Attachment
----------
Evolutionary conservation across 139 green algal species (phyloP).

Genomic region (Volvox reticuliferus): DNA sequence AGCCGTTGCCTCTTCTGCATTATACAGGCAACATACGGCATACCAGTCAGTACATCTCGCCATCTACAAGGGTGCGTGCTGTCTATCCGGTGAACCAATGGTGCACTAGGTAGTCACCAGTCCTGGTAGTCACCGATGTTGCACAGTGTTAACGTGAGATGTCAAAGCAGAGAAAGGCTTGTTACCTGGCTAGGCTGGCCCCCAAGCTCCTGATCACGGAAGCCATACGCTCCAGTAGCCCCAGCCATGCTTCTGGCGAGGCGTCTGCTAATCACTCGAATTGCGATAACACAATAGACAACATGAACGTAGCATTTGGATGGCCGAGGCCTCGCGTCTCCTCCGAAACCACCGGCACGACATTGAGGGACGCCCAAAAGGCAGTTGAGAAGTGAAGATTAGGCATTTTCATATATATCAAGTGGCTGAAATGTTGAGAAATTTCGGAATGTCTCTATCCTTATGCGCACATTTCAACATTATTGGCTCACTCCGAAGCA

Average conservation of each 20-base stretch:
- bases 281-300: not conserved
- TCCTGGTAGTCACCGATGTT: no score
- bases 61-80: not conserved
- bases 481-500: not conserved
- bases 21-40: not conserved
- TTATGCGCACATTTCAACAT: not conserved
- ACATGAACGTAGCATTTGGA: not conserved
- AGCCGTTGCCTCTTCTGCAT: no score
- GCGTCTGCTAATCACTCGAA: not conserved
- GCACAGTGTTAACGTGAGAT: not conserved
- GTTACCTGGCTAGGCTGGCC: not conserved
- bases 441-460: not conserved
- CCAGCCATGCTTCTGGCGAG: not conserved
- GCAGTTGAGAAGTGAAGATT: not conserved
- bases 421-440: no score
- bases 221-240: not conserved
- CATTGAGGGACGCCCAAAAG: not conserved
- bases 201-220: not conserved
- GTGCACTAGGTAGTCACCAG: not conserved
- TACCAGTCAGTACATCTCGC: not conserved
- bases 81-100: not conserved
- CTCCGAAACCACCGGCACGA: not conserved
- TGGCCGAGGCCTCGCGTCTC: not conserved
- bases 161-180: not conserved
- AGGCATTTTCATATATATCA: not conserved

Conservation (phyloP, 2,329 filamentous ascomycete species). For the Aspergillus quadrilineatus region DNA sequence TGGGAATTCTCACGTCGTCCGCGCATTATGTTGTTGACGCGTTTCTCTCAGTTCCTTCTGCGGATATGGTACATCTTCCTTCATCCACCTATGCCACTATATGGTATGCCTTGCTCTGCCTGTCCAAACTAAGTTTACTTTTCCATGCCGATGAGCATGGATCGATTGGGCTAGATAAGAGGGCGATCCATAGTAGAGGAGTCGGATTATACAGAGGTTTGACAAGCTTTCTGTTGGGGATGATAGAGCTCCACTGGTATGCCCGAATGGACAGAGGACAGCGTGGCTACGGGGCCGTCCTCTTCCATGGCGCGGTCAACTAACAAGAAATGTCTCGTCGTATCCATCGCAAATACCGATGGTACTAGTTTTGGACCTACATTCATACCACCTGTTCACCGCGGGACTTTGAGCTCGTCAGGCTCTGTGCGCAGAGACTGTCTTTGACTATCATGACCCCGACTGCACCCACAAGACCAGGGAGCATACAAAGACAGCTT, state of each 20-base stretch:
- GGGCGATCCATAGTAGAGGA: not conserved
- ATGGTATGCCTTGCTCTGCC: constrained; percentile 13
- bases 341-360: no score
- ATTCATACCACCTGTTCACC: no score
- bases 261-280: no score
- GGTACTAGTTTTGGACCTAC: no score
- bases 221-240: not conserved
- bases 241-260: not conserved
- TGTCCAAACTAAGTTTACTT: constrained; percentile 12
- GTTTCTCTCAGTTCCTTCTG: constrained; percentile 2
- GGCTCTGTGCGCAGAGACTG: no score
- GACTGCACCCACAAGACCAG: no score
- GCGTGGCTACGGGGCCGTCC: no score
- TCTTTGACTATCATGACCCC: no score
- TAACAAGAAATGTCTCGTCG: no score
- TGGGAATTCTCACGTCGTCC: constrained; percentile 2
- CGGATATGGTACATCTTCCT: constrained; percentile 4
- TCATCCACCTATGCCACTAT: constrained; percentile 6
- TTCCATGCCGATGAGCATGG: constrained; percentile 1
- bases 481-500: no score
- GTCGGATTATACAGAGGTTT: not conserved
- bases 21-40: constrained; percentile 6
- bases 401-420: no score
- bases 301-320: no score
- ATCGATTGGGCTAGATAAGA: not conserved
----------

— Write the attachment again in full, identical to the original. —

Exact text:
Evolutionary conservation across 139 green algal species (phyloP).

Genomic region (Volvox reticuliferus): DNA sequence AGCCGTTGCCTCTTCTGCATTATACAGGCAACATACGGCATACCAGTCAGTACATCTCGCCATCTACAAGGGTGCGTGCTGTCTATCCGGTGAACCAATGGTGCACTAGGTAGTCACCAGTCCTGGTAGTCACCGATGTTGCACAGTGTTAACGTGAGATGTCAAAGCAGAGAAAGGCTTGTTACCTGGCTAGGCTGGCCCCCAAGCTCCTGATCACGGAAGCCATACGCTCCAGTAGCCCCAGCCATGCTTCTGGCGAGGCGTCTGCTAATCACTCGAATTGCGATAACACAATAGACAACATGAACGTAGCATTTGGATGGCCGAGGCCTCGCGTCTCCTCCGAAACCACCGGCACGACATTGAGGGACGCCCAAAAGGCAGTTGAGAAGTGAAGATTAGGCATTTTCATATATATCAAGTGGCTGAAATGTTGAGAAATTTCGGAATGTCTCTATCCTTATGCGCACATTTCAACATTATTGGCTCACTCCGAAGCA

Average conservation of each 20-base stretch:
- bases 281-300: not conserved
- TCCTGGTAGTCACCGATGTT: no score
- bases 61-80: not conserved
- bases 481-500: not conserved
- bases 21-40: not conserved
- TTATGCGCACATTTCAACAT: not conserved
- ACATGAACGTAGCATTTGGA: not conserved
- AGCCGTTGCCTCTTCTGCAT: no score
- GCGTCTGCTAATCACTCGAA: not conserved
- GCACAGTGTTAACGTGAGAT: not conserved
- GTTACCTGGCTAGGCTGGCC: not conserved
- bases 441-460: not conserved
- CCAGCCATGCTTCTGGCGAG: not conserved
- GCAGTTGAGAAGTGAAGATT: not conserved
- bases 421-440: no score
- bases 221-240: not conserved
- CATTGAGGGACGCCCAAAAG: not conserved
- bases 201-220: not conserved
- GTGCACTAGGTAGTCACCAG: not conserved
- TACCAGTCAGTACATCTCGC: not conserved
- bases 81-100: not conserved
- CTCCGAAACCACCGGCACGA: not conserved
- TGGCCGAGGCCTCGCGTCTC: not conserved
- bases 161-180: not conserved
- AGGCATTTTCATATATATCA: not conserved

Conservation (phyloP, 2,329 filamentous ascomycete species). For the Aspergillus quadrilineatus region DNA sequence TGGGAATTCTCACGTCGTCCGCGCATTATGTTGTTGACGCGTTTCTCTCAGTTCCTTCTGCGGATATGGTACATCTTCCTTCATCCACCTATGCCACTATATGGTATGCCTTGCTCTGCCTGTCCAAACTAAGTTTACTTTTCCATGCCGATGAGCATGGATCGATTGGGCTAGATAAGAGGGCGATCCATAGTAGAGGAGTCGGATTATACAGAGGTTTGACAAGCTTTCTGTTGGGGATGATAGAGCTCCACTGGTATGCCCGAATGGACAGAGGACAGCGTGGCTACGGGGCCGTCCTCTTCCATGGCGCGGTCAACTAACAAGAAATGTCTCGTCGTATCCATCGCAAATACCGATGGTACTAGTTTTGGACCTACATTCATACCACCTGTTCACCGCGGGACTTTGAGCTCGTCAGGCTCTGTGCGCAGAGACTGTCTTTGACTATCATGACCCCGACTGCACCCACAAGACCAGGGAGCATACAAAGACAGCTT, state of each 20-base stretch:
- GGGCGATCCATAGTAGAGGA: not conserved
- ATGGTATGCCTTGCTCTGCC: constrained; percentile 13
- bases 341-360: no score
- ATTCATACCACCTGTTCACC: no score
- bases 261-280: no score
- GGTACTAGTTTTGGACCTAC: no score
- bases 221-240: not conserved
- bases 241-260: not conserved
- TGTCCAAACTAAGTTTACTT: constrained; percentile 12
- GTTTCTCTCAGTTCCTTCTG: constrained; percentile 2
- GGCTCTGTGCGCAGAGACTG: no score
- GACTGCACCCACAAGACCAG: no score
- GCGTGGCTACGGGGCCGTCC: no score
- TCTTTGACTATCATGACCCC: no score
- TAACAAGAAATGTCTCGTCG: no score
- TGGGAATTCTCACGTCGTCC: constrained; percentile 2
- CGGATATGGTACATCTTCCT: constrained; percentile 4
- TCATCCACCTATGCCACTAT: constrained; percentile 6
- TTCCATGCCGATGAGCATGG: constrained; percentile 1
- bases 481-500: no score
- GTCGGATTATACAGAGGTTT: not conserved
- bases 21-40: constrained; percentile 6
- bases 401-420: no score
- bases 301-320: no score
- ATCGATTGGGCTAGATAAGA: not conserved